9. How do I find the right students for the Academy?

A Climate Academy group might have some students who are academically gifted or inspired to make a change. It also offers the chance to some students whose skills are less visible in a school to discover and develop their talents.

If a teacher is establishing a Climate Academy, the collective experience and wisdom of the staffroom is essential in identifying the best mix of talents and interests, genders, backgrounds and nationalities. These students are then invited to form an Academy.

A fuller description of the best ‘fishing net’ for students can be found in the ‘Teacher Climate Guide’.

If the first impulse comes from the students, then this core group of young people is a great place to start (and they will probably have a  great instinct for which teacher might best support them).

10. Why is the Climate Academy selective?

The remaining carbon budgets for 1.5°C and 2°C are very limited. At current speeds of emissions we only have 5 years left before the budget for 1.5°C is spent, and 15 years left before the budget for 2°C is gone. There is simply no time left for slow, general syllabus reforms. It is therefore imperative to invest time and resources into projects that have the maximum leverage. The materials of the Climate Academy get straight to the key points of the crisis, and the selected students will have the drive and capacity to make the most of it. The design and delivery of projects around this material should be geared to have a wide and full impact on the whole school community. Malcolm Gladwell’s book, “The Tipping Point” (2000) has an important subtitle: “How Little Things Can Make a Big Difference”.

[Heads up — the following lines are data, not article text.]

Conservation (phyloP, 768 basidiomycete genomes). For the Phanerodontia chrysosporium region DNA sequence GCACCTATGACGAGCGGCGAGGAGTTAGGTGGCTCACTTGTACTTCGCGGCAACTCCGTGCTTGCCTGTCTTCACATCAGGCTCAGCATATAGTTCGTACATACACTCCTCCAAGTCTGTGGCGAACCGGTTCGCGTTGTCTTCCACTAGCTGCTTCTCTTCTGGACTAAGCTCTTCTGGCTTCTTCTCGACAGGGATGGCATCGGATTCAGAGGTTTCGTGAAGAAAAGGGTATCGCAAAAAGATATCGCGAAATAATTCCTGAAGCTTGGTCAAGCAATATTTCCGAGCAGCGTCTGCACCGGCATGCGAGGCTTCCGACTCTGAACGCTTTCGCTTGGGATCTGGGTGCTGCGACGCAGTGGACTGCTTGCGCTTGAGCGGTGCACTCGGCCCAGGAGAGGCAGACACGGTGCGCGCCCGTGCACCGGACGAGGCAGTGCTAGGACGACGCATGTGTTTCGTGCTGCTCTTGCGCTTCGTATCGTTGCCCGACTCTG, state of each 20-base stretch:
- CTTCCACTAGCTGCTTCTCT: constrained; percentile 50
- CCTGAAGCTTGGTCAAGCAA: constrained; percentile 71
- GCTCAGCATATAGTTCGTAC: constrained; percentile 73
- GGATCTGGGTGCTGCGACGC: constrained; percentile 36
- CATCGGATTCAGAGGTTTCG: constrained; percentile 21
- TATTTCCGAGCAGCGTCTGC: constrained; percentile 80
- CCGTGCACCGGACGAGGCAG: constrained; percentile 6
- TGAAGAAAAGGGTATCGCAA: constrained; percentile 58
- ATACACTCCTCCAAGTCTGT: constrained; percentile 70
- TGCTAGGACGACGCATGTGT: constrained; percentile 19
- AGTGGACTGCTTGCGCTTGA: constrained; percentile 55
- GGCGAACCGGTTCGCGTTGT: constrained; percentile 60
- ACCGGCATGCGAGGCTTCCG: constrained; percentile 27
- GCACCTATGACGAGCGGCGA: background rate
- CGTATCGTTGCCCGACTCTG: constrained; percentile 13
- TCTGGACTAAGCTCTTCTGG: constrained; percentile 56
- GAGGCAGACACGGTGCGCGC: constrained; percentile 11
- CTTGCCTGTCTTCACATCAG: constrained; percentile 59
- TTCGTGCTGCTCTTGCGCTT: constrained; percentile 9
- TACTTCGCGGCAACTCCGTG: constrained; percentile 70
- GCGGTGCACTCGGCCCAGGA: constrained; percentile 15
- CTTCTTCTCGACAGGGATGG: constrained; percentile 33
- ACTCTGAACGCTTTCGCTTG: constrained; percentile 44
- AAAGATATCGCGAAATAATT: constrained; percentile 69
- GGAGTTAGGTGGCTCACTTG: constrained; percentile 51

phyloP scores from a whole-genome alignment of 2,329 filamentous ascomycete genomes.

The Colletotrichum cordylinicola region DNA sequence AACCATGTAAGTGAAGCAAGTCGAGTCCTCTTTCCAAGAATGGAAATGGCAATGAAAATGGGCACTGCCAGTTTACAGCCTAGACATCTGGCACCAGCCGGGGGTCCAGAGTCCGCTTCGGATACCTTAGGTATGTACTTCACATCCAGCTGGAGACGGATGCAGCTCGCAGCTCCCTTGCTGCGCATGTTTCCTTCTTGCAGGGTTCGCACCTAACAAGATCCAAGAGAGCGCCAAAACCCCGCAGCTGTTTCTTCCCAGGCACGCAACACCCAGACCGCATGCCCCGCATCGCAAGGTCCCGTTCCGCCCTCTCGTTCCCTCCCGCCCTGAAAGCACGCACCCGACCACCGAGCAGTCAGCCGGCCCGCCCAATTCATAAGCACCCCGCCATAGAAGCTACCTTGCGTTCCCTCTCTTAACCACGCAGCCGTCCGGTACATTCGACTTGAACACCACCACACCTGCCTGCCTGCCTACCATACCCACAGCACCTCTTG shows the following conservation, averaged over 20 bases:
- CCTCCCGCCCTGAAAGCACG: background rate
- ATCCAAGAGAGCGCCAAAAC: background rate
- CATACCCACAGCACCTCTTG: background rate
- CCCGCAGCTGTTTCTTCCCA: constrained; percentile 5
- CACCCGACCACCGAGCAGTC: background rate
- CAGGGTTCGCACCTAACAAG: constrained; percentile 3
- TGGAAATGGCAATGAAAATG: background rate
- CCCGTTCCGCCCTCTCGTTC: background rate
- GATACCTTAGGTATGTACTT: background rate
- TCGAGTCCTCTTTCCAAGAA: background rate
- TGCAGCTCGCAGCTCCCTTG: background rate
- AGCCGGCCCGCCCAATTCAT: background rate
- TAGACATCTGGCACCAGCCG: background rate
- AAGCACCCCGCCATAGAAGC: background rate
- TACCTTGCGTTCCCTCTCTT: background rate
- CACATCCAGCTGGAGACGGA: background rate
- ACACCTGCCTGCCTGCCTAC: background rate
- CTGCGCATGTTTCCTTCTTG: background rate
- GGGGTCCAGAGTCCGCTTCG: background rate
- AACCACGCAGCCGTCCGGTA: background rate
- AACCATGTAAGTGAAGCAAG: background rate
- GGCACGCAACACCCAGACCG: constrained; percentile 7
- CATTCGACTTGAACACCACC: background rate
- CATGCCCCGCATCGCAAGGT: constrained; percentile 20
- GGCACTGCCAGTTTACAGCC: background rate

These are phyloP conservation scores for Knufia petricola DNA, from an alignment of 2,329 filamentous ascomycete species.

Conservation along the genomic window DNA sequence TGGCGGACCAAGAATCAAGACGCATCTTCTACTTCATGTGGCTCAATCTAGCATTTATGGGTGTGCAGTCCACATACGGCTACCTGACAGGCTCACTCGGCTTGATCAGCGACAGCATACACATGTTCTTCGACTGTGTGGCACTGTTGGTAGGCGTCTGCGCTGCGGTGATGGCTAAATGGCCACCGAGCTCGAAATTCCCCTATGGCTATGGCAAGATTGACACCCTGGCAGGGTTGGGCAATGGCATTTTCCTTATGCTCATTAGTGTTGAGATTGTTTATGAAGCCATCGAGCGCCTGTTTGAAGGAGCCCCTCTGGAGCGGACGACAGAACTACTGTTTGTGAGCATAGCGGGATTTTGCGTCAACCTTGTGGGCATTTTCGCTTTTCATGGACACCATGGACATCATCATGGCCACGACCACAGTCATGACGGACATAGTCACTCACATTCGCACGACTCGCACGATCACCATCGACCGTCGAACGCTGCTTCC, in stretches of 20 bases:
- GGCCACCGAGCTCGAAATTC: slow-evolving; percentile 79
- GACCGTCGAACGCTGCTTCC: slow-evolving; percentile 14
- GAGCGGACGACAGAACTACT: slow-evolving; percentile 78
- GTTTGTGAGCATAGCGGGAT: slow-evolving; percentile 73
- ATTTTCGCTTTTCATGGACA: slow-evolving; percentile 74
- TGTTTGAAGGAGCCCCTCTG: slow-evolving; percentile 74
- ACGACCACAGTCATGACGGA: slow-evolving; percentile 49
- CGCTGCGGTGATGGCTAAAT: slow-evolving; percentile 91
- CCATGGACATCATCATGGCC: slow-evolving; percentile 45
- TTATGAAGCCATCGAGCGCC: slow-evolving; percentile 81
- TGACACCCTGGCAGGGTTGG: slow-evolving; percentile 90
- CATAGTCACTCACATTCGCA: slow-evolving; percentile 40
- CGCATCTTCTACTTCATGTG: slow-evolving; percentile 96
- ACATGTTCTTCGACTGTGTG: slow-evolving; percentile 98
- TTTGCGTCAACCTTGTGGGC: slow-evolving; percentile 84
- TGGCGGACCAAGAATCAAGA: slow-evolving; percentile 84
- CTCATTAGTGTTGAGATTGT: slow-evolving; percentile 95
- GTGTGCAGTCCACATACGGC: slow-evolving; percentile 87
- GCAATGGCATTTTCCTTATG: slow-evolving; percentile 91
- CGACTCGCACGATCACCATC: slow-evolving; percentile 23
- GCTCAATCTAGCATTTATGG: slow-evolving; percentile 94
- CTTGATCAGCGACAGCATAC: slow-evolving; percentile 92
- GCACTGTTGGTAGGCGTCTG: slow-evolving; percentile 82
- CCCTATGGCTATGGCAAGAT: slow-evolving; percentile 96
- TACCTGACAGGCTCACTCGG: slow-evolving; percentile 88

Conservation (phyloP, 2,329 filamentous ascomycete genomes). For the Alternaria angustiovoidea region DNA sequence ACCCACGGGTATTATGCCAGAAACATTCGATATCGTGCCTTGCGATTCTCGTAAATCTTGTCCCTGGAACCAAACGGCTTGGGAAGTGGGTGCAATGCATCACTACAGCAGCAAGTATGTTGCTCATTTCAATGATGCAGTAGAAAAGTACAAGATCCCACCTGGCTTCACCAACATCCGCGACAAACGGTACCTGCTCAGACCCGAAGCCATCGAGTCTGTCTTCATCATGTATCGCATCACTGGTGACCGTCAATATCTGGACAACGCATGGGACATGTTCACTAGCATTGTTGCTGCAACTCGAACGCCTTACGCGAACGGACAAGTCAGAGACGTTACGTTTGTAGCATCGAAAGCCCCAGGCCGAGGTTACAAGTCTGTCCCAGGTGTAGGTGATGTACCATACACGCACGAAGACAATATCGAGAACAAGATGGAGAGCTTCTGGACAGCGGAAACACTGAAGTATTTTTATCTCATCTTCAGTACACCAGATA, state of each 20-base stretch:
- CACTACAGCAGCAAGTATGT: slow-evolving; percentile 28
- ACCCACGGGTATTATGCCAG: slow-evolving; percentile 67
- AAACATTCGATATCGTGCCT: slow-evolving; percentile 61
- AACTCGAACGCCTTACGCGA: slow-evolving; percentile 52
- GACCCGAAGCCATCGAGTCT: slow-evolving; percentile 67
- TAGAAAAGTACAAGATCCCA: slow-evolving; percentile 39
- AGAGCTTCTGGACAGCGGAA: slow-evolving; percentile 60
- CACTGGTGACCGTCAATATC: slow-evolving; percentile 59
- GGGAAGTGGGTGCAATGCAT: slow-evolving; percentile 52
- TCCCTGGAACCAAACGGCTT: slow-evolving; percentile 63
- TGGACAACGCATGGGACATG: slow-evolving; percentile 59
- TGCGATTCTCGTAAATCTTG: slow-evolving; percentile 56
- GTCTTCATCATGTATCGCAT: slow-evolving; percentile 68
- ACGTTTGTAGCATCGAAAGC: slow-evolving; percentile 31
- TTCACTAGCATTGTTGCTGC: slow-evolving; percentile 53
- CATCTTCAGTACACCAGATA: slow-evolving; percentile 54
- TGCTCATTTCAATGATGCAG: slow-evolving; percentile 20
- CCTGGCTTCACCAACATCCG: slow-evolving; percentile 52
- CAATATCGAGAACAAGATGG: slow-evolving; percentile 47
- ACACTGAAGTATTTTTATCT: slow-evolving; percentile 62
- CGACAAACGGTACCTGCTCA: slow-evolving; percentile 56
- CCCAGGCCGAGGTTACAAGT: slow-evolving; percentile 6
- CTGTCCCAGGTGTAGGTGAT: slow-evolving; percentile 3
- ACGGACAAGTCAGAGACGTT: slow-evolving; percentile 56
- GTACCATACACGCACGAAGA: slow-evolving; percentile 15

Running an Academy 

1. How much time does an Academy require per week?

The Climate Academy requires 1.5 hours per week of student time. It is a hybrid learning programme:

• 45 minutes of reading/research at home.
• 45 minutes together with the group and teacher.

As the programme progresses into the second year, the time at home and in the group becomes increasingly dedicated to designing and delivering projects.

2. When does the Academy happen?

Most Academies happen during lunchtime, because this is often the only moment inside a school day when all the students and the teacher are free.

It can also run after-school, or in the evening – especially if there is the opportunity to meet in a location outside of the school building. There are often better vibes when an Academy can meet in a fresh space.

3. What does an Academy do?

The first task of any Academy is to establish a proper understanding of the climate crisis, and the wider crisis of sustainability that humanity is facing. These essential co-ordinates are put in place in the first phase of learning through the “Student Climate Book”. This material provides the core stability for the students to develop their own particular projects and interests during the rest of the programme.

For example:

• Design and implement a podcast or video competition in school on the
importance of “tipping points”.

• Organise an event in school, in collaboration with an expert, on the
significance of global heating of 1.5°C and 2°C.

• Organise an event in a company, organization or institution about the